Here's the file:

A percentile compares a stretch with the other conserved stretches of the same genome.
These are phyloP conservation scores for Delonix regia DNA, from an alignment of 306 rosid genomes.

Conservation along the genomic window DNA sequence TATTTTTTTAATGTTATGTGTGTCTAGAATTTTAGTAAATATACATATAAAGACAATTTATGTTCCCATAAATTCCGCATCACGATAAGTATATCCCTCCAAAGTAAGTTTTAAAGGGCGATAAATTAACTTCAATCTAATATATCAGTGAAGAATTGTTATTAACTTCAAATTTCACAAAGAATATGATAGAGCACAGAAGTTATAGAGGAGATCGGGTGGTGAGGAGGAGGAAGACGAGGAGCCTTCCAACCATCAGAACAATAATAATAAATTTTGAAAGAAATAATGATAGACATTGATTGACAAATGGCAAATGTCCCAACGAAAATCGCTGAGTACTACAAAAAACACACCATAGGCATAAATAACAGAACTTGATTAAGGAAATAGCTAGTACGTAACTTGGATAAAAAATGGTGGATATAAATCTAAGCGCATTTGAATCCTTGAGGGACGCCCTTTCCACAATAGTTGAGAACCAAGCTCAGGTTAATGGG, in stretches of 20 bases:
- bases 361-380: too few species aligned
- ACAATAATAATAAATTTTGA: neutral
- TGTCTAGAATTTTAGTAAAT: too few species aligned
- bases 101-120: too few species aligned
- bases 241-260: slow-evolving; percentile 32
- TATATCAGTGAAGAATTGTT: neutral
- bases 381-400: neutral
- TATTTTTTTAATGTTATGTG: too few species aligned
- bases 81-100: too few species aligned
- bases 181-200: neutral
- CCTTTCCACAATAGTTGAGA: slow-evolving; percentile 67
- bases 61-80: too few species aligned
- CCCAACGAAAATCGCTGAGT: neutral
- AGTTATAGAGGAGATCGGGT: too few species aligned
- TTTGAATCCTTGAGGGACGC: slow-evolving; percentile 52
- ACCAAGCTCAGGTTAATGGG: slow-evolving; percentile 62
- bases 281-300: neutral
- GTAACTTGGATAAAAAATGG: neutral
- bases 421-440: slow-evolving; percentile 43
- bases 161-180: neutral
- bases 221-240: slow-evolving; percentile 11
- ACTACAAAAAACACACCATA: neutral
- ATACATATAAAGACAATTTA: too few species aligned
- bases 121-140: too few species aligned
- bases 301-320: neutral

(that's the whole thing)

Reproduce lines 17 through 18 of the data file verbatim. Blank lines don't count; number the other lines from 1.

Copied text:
- AGTTATAGAGGAGATCGGGT: too few species aligned
- TTTGAATCCTTGAGGGACGC: slow-evolving; percentile 52